I believe that everyone was able to grow one way or another in this experience. As a young professional, it has been incredibly encouraging to see so many people from so many different places come together to work for a cause like helping Show Mercy International. It has been a great first experience with EMI, and I look forward to the rest of the internship back in the UK office. Cheers to a great term!

Natalie (eMi – UK Spring 2014 Architectural Intern)

Spring Trip – Project Trip Reflections

My first eMi trip was a two week adventure of new experiences! This was my first time to Uganda, first time to Africa, first time meeting the 15 other team members at an airport, and first time sleeping under a mosquito net. A lot of new experiences were engineering related: doing a water test for the first time, watching a perc test and soil test for the first time, and drawing in AutoCAD for the first time. I also admit that this trip was the first time I have been asked, “Would you like tea or coffee?” every half hour.

Natalie and Abby - Spring 2014 eMi UK Interns

Natalie and Abby – Spring 2014 eMi UK Interns

Every day at Show Mercy we spent working and every night we met together as a group. Something that really summarizes the trip for me was a Bible study we shared on the body of Christ. Our roles in the body remained a topic of discussion from then on because it parallels so closely with our roles in the design team.  On the design team we have architects, engineers, surveyors, etc. As an electrical engineer, I cannot tell the architects that I don’t need them. And the surveyor cannot design the electrical system without us electrical engineers. If the whole team were engineers, it wouldn’t work! Electrical sometimes seems like a small part compared to architecture but without it, the whole project would be incomplete.

Eric (Electrical Engineer), Tim (Architect), and Brad (Team Leader) collaborating on the design for Show Mercy.

Eric (Electrical Engineer), Tim (Architect), and Brad (Team Leader) collaborating on the design for Show Mercy.

One of my electrical teammates, Graham, said that through the project he was able to see his own contribution for the first time. Sounds simple, but it is a great gift to know your role and a great honour to God to acknowledge it because He is the one who gifted you. God used this team to teach me that our gifts should be used to honour Him, and as a team, our individual contributions are vitally important to all the other members.

1 Corinthians 12:21-22, 27 “The eye cannot say to the hand, ‘I don’t need you!’ And the head cannot say to the feet, ‘I don’t need you!’ On the contrary, those parts of the body that seem to be weaker are indispensable. Now you are the body of Christ, and each one of you is a part of it.”

Tim (Architect), Graham (Electrical Engineer), and Natalie (Architect Intern) in the workroom.

Tim (Architect), Graham (Electrical Engineer), and Natalie (Architect Intern) in the workroom.

After our presentation to Show Mercy, we spent two days in Kampala together as a team. It was such a good time to unwind and enjoy each other’s company after working together the previous week and a half. Now I am back in Colchester working in the eMi UK office. Praise God for safe travelling there and back again! I pray now that the love God gave us for the people of Uganda and the purpose we feel in our work would grow as we finish the project back in the office.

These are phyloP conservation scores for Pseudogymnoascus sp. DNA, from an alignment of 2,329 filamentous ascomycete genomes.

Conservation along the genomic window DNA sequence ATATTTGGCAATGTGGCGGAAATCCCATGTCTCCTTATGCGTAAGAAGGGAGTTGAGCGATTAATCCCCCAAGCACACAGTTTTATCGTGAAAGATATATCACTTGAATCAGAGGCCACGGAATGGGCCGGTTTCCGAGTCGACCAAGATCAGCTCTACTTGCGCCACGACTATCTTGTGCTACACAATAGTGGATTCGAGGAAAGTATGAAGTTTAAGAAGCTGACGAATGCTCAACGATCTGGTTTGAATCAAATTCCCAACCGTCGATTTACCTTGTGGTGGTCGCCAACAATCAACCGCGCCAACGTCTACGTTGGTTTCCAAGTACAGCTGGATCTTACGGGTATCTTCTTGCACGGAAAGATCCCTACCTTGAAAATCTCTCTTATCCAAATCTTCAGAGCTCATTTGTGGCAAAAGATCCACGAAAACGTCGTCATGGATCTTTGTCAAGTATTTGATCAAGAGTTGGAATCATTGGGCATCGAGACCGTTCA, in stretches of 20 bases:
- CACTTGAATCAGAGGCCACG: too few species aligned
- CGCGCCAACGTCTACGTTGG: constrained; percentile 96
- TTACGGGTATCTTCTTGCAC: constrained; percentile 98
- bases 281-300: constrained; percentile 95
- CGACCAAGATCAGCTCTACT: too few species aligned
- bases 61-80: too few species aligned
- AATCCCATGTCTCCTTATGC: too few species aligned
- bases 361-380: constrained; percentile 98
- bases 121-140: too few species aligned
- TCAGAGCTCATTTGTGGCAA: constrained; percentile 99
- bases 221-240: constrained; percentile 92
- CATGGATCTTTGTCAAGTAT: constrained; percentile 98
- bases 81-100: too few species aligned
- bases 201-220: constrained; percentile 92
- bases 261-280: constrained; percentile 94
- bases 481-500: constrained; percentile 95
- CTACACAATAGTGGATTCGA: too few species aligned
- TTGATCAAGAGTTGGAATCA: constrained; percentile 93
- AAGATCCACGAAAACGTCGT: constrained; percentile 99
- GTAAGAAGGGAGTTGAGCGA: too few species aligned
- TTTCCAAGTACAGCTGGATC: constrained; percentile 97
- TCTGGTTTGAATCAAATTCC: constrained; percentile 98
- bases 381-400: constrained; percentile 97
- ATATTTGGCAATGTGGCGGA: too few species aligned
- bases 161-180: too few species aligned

Abby (eMi – UK Spring 2014 Electrical Engineering Intern)

A goodbye thank you from Show Mercy International!

A goodbye thank you from Show Mercy International!

Spring Trip – final presentation

Two nights ago, on Wednesday, the #EMIUK11017 team made their final presentation to Show Mercy International.  It was a real blessing and honour for us at EMIUK to serve this incredible ministry for the second time.  Here are some photos of the final presentation…

EMIUK team ready to present

The EMIUK team ready to present

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Volunteers Tim & Izzy Butcher presenting the masterplan

Volunteer Dave Lambert presenting the building designs

Volunteer Dave Lambert presenting the building designs

Team co-leader Mike Woods speaking

Team co-leader Mike Woods wrapping up the presentation

Team co-leader Brad with members of the Show Mercy International team

Team co-leader Brad with members of the Show Mercy International team

Spring Trip: A few photos…

Here’s a little insight into life on the project trip – just two or three candid shots of the team as they share their mid-trip ideas with each other and with the client…

11017 Natalie Dorm

Intern Natalie talking about dormitory accommodation. Intern Abby and trip co-leader Brad listen intently.

Volunteer David shares his architectural designs of the buildings

Volunteer David shares his architectural building designs with the team

The current plan, at interim presentation - just two more days until the completed plan is unveiled at the final presentation on Wednesday!!

The current plan, at interim presentation – just two more days until the completed plan is unveiled at the final presentation on Wednesday!